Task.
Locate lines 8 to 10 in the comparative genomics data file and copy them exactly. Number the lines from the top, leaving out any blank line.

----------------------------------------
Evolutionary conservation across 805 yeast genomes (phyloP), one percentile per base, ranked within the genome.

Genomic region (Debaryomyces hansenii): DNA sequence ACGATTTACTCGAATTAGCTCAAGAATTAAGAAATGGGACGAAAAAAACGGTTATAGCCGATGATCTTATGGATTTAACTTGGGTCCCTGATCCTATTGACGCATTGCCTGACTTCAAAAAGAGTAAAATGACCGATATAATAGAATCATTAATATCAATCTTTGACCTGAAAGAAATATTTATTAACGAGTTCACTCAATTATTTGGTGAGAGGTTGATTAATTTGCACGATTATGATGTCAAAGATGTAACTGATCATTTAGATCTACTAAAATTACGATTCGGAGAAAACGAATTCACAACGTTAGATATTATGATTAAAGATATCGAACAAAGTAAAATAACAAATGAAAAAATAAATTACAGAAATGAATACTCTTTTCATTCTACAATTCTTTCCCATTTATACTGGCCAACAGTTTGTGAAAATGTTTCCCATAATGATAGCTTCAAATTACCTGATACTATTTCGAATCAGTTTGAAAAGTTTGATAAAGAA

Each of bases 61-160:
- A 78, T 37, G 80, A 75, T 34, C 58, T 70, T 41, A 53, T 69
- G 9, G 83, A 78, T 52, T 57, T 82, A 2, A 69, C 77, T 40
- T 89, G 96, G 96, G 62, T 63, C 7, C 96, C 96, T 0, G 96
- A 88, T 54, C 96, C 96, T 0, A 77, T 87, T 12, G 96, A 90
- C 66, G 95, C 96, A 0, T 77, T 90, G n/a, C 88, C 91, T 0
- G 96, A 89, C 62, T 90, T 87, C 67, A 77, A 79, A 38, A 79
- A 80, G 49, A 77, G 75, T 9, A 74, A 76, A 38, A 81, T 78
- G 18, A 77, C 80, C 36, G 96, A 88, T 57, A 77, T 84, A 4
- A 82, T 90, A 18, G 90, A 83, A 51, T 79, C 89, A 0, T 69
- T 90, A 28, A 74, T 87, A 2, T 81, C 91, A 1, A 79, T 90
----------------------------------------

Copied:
- C 66, G 95, C 96, A 0, T 77, T 90, G n/a, C 88, C 91, T 0
- G 96, A 89, C 62, T 90, T 87, C 67, A 77, A 79, A 38, A 79
- A 80, G 49, A 77, G 75, T 9, A 74, A 76, A 38, A 81, T 78